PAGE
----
• Darren (author) said:

    Hi Donna! There’s a link a couple of comments above that will take you to a map, which also contains their phone number.

    If you go to pick some up, take a very large tub (like washing basket size), or better yet a trailer or ute. The bags have quite a bit of moisture in them, and will leak water everywhere. You don’t want them in your car! They’re quite heavy too, so take a passenger :-).

  • Darren (author) said:

    I just realised that map isn’t quite accurate. The mushroom farm is a little bit north and east of the marker on the map – on Television Ave. It’s very easy to find if you just head east from the Figtree shopping center (but stay on The Avenue, don’t turn south towards the steelworks).

  • Tricia said:

    Hi Darren. What a great idea! I had one of the Bunnings kits once and loved growing fresh mushrooms but was dissapointed with the cost so havn’t bought one since. Do you know whether you need total darkness? We have space under the house – but as the house is on piers and not closed in there would be a little bit of light. Another option is our garden shet – but that gets really hot. Cheers, Tricia

  • Darren (author) said:

    Hi Tricia! I’ve been enjoying your blog recently.

    Yeah, those Bunnings kits are expensive. A few people I know have bought them and not gotten a single mushroom from them! They did everything right – I think they’d just been sitting on the shelf too long. They took them back and demanded a refund.

    I’m not sure about total darkness. They do grow on the forest floor in nature, but then the commercial growers have them underground in complete darkness so maybe they do better without light. I do know that they need fairly cool temperature – about 18C is ideal.

  • Ally and Rich said:

    Thanks for the details and advice Darren,

    Look forward to giving it a go some time!

    Cheers,

    Ally and Rich http://www.happyearth.com.au

  • Tricia said:

    Thanks for answeing my questions Darren….Hopefully I can find somewhere under the house that is that cool and dark…Wish i had a basement! Cheers, Tricia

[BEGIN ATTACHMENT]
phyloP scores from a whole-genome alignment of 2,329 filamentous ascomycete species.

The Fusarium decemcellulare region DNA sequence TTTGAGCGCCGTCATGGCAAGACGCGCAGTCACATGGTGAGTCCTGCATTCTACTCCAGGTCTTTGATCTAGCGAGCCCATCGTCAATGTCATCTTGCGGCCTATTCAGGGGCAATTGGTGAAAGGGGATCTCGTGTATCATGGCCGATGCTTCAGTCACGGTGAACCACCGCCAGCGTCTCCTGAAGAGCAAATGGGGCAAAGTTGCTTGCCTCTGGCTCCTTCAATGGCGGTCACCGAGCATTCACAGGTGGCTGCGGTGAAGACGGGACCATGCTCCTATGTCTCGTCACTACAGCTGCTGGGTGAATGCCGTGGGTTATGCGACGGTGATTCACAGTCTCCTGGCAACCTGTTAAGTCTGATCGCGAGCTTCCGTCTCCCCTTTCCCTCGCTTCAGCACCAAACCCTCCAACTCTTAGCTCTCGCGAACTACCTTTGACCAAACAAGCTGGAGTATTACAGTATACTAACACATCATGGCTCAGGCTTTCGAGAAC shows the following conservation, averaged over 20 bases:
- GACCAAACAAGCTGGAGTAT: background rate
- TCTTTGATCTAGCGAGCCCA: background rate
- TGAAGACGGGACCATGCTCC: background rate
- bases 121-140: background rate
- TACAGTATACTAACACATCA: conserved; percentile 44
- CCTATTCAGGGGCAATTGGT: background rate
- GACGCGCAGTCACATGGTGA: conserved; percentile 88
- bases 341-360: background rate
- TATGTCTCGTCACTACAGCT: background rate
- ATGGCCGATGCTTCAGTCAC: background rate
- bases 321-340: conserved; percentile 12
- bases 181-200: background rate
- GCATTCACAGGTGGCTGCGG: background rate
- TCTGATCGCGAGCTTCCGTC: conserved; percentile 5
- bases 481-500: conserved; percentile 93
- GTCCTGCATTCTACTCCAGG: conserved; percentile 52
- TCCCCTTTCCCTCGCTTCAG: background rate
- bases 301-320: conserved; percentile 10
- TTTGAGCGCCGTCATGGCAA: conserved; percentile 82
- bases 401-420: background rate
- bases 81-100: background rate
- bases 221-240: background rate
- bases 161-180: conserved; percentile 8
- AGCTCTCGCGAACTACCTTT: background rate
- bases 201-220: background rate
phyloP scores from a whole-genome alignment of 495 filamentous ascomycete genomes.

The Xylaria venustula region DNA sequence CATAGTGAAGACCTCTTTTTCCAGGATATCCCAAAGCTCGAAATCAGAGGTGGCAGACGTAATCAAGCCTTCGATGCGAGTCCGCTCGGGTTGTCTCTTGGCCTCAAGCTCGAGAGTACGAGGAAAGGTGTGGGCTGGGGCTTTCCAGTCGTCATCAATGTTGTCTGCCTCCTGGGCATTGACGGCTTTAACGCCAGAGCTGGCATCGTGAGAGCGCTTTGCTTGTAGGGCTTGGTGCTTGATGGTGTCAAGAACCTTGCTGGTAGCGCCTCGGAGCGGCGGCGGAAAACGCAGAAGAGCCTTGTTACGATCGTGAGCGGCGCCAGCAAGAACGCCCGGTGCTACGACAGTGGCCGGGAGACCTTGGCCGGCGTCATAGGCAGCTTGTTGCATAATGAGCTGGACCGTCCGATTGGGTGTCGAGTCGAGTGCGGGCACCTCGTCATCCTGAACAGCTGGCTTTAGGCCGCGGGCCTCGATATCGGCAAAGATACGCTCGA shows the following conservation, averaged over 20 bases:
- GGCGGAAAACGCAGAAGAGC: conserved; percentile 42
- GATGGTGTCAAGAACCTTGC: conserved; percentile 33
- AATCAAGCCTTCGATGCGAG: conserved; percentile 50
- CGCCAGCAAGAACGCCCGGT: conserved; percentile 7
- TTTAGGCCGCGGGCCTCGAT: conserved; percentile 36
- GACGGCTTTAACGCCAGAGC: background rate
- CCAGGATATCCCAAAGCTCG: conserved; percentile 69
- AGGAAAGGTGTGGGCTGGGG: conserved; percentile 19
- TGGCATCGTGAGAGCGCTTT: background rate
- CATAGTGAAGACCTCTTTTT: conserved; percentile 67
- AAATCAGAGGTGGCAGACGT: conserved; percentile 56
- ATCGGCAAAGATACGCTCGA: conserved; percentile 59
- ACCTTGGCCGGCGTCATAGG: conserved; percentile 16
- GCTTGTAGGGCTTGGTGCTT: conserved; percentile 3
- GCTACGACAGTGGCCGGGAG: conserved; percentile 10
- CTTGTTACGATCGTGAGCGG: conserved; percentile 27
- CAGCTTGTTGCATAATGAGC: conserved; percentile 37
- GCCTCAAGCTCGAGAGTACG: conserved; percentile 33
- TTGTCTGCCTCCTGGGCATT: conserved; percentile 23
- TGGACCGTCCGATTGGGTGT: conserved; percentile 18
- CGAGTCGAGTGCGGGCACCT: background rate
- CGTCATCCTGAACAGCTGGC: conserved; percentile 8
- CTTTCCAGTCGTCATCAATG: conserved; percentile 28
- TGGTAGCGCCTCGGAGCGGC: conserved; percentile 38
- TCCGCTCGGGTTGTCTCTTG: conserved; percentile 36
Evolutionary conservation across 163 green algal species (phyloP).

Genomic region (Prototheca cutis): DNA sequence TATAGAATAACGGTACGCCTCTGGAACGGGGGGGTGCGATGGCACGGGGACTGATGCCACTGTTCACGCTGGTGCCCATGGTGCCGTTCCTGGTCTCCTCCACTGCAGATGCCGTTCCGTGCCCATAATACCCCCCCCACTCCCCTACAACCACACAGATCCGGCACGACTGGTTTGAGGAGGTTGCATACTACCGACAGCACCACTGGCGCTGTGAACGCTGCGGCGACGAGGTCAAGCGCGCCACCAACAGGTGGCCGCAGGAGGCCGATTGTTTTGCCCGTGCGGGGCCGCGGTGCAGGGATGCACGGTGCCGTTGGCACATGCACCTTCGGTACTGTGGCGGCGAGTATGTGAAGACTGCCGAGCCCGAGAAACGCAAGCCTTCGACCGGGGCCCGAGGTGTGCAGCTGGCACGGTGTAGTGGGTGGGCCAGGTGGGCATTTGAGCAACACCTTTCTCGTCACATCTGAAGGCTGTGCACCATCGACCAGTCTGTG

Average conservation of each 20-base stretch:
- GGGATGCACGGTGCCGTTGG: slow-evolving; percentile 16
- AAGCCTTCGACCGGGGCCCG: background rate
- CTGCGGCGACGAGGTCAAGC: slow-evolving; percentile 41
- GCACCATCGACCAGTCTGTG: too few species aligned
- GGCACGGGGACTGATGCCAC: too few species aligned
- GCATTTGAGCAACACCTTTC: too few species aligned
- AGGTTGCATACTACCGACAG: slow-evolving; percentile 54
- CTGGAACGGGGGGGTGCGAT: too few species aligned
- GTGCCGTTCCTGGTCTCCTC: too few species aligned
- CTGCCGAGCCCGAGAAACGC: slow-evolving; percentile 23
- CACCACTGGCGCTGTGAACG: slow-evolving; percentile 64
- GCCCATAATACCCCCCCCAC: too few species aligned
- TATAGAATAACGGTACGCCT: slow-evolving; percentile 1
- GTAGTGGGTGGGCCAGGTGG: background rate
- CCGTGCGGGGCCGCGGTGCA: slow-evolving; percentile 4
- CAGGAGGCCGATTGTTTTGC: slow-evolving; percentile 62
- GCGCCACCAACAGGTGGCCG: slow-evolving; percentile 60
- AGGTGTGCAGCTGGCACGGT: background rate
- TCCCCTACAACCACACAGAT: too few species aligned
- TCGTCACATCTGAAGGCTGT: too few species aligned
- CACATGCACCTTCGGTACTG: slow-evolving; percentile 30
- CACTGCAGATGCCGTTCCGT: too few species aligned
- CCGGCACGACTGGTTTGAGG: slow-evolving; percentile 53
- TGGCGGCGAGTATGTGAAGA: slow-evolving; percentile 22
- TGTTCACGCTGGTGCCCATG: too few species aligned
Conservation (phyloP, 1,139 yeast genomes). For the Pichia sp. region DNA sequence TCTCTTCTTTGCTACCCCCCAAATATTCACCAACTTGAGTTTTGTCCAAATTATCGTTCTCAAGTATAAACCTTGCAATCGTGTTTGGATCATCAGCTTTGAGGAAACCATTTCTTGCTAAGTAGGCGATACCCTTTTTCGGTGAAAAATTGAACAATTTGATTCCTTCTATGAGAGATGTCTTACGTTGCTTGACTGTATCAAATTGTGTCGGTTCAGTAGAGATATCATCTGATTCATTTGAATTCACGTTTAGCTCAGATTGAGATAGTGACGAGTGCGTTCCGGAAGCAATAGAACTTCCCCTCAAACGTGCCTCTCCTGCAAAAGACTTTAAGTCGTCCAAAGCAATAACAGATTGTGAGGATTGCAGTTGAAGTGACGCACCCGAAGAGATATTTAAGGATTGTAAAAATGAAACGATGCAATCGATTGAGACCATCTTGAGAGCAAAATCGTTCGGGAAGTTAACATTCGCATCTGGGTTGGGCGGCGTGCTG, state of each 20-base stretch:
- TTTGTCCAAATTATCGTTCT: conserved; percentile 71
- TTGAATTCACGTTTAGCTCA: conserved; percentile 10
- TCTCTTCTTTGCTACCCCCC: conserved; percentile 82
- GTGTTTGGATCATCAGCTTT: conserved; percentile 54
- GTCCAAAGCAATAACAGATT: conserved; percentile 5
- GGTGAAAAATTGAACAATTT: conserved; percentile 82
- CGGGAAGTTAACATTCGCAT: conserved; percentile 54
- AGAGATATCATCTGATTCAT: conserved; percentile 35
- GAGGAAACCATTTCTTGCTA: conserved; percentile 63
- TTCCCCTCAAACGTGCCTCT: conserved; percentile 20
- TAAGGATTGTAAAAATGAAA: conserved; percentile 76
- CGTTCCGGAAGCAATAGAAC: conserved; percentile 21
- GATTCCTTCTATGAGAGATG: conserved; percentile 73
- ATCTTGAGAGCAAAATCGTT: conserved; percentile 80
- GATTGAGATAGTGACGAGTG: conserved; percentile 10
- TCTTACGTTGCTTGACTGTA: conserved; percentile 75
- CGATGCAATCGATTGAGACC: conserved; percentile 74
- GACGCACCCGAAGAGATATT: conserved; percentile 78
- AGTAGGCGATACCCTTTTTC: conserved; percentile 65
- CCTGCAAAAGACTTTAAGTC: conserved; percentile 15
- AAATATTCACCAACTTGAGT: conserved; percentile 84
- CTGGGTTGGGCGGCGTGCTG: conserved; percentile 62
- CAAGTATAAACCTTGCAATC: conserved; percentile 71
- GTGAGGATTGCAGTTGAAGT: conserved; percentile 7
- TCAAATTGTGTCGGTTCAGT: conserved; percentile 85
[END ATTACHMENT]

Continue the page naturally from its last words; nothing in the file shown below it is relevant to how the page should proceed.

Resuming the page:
• Darren (author) said:

    Good luck, Tricia. Blog about how you go!

  • Lisa said:

    What a great idea !! I just purchased some compost from a local farm so I will keep a few bags in our garage, water and see what happens.

    Lisa

  • Darren (author) said:

    Please come back and let me know how it goes, Lisa. Hopefully you’ll get a nice crop!

  • alan pinker said:

    i looking to find out more on how to grow my own muschrooms, can you pls help, i live in Crestview, fl in the panhandle,and if you have a catalog other resources would be great pls point me in the right direction. thks

  • Darren (author) said:

    @Alan: Have a search around the web. There seem to be lots of sites selling mushroom kits etc for the US. My only experience is with buying “spent” mushroom compost and growing more mushrooms until it really is totally spent.

  • Michael Malone said:

    Hi Darren, very interesting. I would never have thought the “spent” compost had enough life and nutrients left. What is the smell like? My personal method is to clone mushrooms from the supermarket. I have cloned the oyster, enoki, and shiitake. My current project involves the cloning of the king oyster and beech mushrooms. I have sucessfully colonized cardboard with the king oyster and transferred pieces to 1/2 pint jars of substrate. On the weekend I tossed fresh beech mushrooms into bags of coffee grounds I received free from Starbucks. It turns out that Starbuck’s corporate policy is to give spent coffee grounds away for free as compost. I posted the address of my blog in the website field.

  • Darren (author) said:

    @Michael: They call it “spent” mushroom compost, but in reality it’s only spent from a commercial point of view. The production level has dropped off, so they get rid of it and bring in bags of new compost with higher production. I get less than a kilo of mushrooms from each bag, so it wouldn’t be worth their time to keep them around.

    Your blog and your mushroom projects look really interesting. If that bag of coffee grounds fruits, I’ll be copying that trick for sure!

  • Mushroom Compost Supplier said:

    Mushroom Compost is a great idea! We get people in every week who have only recently discovered the wonders of (possibly) the best organic compost around!

  • Michael Malone said:

    But what of the chemicals that are added to control contamination, fungus gnats, and the like?

  • Darren (author) said:

    @Michael: There may be chemicals added to the mushroom compost, but they were growing food in them so it wouldn’t be anything harmful to humans (well, not ‘officially’ harmful!). If you had concerns about it (e.g. if you want to eat organic, or planned to use the compost on an organic garden) then all you have to do is ask the mushroom grower.

  • It’s almost Spring! « Shonestar said:

    [...] I need to buy a kit for these, they seem prety expensive though, $22 for 1.5kg harvest. Update: Apparently not. Now I need to find myself a local mushroom [...]

  • lovejahlive said:

    I recently heard of a neighbor who was canning wild mushrooms. You should explore that idea.

  • Darren (author) said:

    @lovejahlive: I’ve never really done much canning or preserving, although it’s something I’d like to get into more. I’d also like to try dehydrating them, which is supposed to work well.

  • ann chin said:

    Hi Darren,

    Very interesting. I googled and saw mushroom companies selling their mushroom compost. I had a commercial mushroom kit, and got about 20 brown mushrooms.

    I was wondering if I left a mushroom to grow big, would it spore and produce new “seedlings”?

    Cheers,